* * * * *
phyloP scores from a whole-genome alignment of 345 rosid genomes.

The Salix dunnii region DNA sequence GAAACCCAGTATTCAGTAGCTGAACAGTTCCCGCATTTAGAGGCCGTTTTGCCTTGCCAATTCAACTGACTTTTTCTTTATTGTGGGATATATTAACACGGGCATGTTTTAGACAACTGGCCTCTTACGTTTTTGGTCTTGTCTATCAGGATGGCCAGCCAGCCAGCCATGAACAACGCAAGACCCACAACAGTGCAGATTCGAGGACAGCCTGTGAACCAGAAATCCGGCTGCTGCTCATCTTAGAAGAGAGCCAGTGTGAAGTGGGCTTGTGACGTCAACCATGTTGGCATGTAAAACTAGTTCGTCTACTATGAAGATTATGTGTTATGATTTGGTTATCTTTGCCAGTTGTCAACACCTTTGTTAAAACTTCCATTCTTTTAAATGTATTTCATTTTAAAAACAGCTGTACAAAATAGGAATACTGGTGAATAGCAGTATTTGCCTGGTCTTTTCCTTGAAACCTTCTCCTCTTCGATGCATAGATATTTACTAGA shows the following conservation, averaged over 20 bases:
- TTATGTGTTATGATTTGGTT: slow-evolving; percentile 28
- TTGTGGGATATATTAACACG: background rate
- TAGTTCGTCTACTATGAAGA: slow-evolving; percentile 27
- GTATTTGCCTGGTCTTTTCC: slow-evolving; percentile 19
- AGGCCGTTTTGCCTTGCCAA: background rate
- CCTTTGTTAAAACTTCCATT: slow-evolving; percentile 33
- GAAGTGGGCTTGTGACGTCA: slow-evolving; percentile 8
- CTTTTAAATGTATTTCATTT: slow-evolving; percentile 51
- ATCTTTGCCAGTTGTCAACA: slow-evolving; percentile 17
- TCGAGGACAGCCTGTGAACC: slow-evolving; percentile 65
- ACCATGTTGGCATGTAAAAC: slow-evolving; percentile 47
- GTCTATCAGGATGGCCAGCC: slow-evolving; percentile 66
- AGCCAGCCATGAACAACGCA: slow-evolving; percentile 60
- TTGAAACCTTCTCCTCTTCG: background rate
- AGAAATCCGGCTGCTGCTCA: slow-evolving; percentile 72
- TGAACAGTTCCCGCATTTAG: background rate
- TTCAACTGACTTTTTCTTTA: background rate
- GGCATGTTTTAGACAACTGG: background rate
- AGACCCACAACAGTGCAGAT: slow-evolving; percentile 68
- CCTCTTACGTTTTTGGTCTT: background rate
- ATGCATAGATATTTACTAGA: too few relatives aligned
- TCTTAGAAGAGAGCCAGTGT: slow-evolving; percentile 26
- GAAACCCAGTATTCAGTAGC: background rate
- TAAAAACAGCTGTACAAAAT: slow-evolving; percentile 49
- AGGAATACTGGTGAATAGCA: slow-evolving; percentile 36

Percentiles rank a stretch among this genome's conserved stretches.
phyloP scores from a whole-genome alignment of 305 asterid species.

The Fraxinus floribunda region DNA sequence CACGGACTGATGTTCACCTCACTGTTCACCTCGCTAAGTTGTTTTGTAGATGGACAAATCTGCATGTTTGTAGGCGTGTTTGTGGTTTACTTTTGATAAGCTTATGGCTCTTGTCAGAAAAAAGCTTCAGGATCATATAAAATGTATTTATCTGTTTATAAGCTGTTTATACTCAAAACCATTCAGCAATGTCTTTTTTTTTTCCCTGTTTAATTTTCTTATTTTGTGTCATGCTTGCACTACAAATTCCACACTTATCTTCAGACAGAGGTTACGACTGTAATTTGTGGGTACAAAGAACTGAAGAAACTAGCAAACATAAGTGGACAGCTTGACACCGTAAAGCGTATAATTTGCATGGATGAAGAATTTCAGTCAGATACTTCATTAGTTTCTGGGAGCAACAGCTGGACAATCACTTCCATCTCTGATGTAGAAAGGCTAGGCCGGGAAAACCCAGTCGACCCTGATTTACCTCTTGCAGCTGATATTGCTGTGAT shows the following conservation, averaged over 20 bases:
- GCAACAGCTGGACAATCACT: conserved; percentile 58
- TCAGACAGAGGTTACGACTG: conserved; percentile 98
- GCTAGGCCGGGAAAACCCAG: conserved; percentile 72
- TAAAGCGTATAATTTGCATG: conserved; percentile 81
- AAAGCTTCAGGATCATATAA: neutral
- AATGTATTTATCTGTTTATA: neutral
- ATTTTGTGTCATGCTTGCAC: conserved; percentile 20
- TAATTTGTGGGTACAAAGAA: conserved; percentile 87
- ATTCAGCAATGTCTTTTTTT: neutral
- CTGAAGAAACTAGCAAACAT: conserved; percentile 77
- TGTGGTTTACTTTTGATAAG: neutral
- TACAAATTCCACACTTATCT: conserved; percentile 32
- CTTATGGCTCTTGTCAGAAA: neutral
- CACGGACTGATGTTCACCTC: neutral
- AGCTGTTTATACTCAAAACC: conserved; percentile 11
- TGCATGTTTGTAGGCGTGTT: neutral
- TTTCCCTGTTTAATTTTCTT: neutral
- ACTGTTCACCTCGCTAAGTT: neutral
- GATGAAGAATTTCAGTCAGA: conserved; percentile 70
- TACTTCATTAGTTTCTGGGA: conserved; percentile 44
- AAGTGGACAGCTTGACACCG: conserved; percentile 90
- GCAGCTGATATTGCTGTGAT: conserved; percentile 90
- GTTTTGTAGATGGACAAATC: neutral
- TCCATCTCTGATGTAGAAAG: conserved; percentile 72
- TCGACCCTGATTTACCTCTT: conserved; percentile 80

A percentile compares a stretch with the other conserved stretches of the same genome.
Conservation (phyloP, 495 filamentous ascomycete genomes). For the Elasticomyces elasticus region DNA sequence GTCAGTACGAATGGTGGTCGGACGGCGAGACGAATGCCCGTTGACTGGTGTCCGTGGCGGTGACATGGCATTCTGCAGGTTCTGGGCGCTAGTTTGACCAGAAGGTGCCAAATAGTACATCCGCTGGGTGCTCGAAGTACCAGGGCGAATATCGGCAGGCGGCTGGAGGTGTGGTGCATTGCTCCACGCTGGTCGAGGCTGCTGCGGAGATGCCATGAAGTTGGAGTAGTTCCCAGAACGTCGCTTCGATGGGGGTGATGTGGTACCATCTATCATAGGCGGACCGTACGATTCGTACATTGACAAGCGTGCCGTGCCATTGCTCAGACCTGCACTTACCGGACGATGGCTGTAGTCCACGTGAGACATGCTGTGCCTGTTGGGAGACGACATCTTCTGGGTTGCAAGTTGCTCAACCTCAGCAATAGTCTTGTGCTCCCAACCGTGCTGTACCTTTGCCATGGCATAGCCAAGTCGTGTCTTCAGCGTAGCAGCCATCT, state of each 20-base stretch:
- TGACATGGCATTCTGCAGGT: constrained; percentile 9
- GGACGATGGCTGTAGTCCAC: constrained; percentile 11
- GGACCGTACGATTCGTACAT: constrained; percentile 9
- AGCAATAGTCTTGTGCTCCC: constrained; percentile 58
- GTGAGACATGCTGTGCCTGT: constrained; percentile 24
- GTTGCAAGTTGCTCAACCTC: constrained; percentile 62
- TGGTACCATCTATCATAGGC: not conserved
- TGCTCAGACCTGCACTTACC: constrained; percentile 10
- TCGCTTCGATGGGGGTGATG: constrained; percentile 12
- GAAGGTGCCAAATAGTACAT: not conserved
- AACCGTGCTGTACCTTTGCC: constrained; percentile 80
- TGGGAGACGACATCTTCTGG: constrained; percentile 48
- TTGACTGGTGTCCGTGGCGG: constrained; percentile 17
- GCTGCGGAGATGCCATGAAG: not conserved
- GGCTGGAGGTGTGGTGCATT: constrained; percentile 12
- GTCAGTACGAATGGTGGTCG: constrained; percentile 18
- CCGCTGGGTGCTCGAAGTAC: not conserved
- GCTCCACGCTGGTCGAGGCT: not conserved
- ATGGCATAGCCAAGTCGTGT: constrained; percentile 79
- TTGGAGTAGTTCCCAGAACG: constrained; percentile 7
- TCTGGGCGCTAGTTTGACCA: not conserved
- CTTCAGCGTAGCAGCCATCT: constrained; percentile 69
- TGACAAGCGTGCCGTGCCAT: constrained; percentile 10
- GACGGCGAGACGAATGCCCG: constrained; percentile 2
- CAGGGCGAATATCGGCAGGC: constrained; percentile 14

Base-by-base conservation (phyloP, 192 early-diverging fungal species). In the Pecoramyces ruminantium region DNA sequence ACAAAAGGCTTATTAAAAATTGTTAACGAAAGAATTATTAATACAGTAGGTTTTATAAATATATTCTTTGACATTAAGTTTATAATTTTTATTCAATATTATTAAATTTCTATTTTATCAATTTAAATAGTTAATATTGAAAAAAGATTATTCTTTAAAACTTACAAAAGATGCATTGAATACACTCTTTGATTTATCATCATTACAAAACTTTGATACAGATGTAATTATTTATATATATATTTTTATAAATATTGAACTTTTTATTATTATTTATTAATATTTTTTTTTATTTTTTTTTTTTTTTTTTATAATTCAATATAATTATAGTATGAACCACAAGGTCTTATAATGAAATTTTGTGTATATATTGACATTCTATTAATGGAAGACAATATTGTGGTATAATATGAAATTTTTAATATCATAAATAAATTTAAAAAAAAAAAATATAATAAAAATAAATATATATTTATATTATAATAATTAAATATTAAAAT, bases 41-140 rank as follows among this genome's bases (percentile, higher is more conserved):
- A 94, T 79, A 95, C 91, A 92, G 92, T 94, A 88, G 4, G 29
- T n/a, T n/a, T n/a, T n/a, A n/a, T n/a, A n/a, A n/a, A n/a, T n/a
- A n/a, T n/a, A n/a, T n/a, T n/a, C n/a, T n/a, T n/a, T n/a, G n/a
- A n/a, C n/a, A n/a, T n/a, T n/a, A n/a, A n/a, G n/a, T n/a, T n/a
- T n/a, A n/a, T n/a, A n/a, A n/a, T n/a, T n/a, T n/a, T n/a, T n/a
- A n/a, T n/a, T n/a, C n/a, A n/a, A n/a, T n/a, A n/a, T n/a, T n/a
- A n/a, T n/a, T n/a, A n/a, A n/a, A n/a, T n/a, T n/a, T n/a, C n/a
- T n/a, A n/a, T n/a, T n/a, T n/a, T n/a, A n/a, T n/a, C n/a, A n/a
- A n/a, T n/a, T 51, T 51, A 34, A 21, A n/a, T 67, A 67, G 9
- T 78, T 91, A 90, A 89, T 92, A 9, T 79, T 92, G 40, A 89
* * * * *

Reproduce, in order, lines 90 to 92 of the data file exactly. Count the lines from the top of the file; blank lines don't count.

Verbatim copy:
- A n/a, T n/a, T n/a, A n/a, A n/a, A n/a, T n/a, T n/a, T n/a, C n/a
- T n/a, A n/a, T n/a, T n/a, T n/a, T n/a, A n/a, T n/a, C n/a, A n/a
- A n/a, T n/a, T 51, T 51, A 34, A 21, A n/a, T 67, A 67, G 9